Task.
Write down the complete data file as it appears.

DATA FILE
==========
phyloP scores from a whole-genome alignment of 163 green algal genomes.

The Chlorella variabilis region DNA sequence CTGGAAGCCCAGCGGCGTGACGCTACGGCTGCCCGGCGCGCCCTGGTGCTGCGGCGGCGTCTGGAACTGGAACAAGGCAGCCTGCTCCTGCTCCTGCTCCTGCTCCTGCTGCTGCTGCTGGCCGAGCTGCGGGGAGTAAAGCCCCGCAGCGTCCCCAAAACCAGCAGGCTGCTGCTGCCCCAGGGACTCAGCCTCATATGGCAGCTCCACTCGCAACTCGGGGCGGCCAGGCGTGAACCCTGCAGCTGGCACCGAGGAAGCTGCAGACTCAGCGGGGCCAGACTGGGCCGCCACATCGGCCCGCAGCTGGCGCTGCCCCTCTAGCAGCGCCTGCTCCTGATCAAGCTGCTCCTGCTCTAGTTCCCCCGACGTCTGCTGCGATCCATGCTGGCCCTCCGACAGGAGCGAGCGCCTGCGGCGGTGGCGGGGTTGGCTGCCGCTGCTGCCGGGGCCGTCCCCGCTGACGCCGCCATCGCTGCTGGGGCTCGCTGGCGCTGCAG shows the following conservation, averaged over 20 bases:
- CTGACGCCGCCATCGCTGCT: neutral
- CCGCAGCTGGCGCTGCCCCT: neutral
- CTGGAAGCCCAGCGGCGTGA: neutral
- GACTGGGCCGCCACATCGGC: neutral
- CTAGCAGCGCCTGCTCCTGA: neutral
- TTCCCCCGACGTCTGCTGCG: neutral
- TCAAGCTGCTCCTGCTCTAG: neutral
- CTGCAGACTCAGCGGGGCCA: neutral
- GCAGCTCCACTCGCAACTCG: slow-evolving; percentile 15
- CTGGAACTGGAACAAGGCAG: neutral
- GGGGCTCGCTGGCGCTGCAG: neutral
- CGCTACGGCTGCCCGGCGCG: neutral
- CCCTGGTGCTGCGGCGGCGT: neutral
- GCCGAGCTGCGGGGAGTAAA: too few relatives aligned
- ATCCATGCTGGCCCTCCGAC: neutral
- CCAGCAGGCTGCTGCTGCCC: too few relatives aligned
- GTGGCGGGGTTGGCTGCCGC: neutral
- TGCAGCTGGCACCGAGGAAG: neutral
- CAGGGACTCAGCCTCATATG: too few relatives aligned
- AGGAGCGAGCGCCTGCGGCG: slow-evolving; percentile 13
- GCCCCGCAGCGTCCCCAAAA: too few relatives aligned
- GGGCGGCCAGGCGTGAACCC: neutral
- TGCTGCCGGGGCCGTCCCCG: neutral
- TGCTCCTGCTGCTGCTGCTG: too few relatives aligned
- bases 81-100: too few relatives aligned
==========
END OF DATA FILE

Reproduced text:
phyloP scores from a whole-genome alignment of 163 green algal genomes.

The Chlorella variabilis region DNA sequence CTGGAAGCCCAGCGGCGTGACGCTACGGCTGCCCGGCGCGCCCTGGTGCTGCGGCGGCGTCTGGAACTGGAACAAGGCAGCCTGCTCCTGCTCCTGCTCCTGCTCCTGCTGCTGCTGCTGGCCGAGCTGCGGGGAGTAAAGCCCCGCAGCGTCCCCAAAACCAGCAGGCTGCTGCTGCCCCAGGGACTCAGCCTCATATGGCAGCTCCACTCGCAACTCGGGGCGGCCAGGCGTGAACCCTGCAGCTGGCACCGAGGAAGCTGCAGACTCAGCGGGGCCAGACTGGGCCGCCACATCGGCCCGCAGCTGGCGCTGCCCCTCTAGCAGCGCCTGCTCCTGATCAAGCTGCTCCTGCTCTAGTTCCCCCGACGTCTGCTGCGATCCATGCTGGCCCTCCGACAGGAGCGAGCGCCTGCGGCGGTGGCGGGGTTGGCTGCCGCTGCTGCCGGGGCCGTCCCCGCTGACGCCGCCATCGCTGCTGGGGCTCGCTGGCGCTGCAG shows the following conservation, averaged over 20 bases:
- CTGACGCCGCCATCGCTGCT: neutral
- CCGCAGCTGGCGCTGCCCCT: neutral
- CTGGAAGCCCAGCGGCGTGA: neutral
- GACTGGGCCGCCACATCGGC: neutral
- CTAGCAGCGCCTGCTCCTGA: neutral
- TTCCCCCGACGTCTGCTGCG: neutral
- TCAAGCTGCTCCTGCTCTAG: neutral
- CTGCAGACTCAGCGGGGCCA: neutral
- GCAGCTCCACTCGCAACTCG: slow-evolving; percentile 15
- CTGGAACTGGAACAAGGCAG: neutral
- GGGGCTCGCTGGCGCTGCAG: neutral
- CGCTACGGCTGCCCGGCGCG: neutral
- CCCTGGTGCTGCGGCGGCGT: neutral
- GCCGAGCTGCGGGGAGTAAA: too few relatives aligned
- ATCCATGCTGGCCCTCCGAC: neutral
- CCAGCAGGCTGCTGCTGCCC: too few relatives aligned
- GTGGCGGGGTTGGCTGCCGC: neutral
- TGCAGCTGGCACCGAGGAAG: neutral
- CAGGGACTCAGCCTCATATG: too few relatives aligned
- AGGAGCGAGCGCCTGCGGCG: slow-evolving; percentile 13
- GCCCCGCAGCGTCCCCAAAA: too few relatives aligned
- GGGCGGCCAGGCGTGAACCC: neutral
- TGCTGCCGGGGCCGTCCCCG: neutral
- TGCTCCTGCTGCTGCTGCTG: too few relatives aligned
- bases 81-100: too few relatives aligned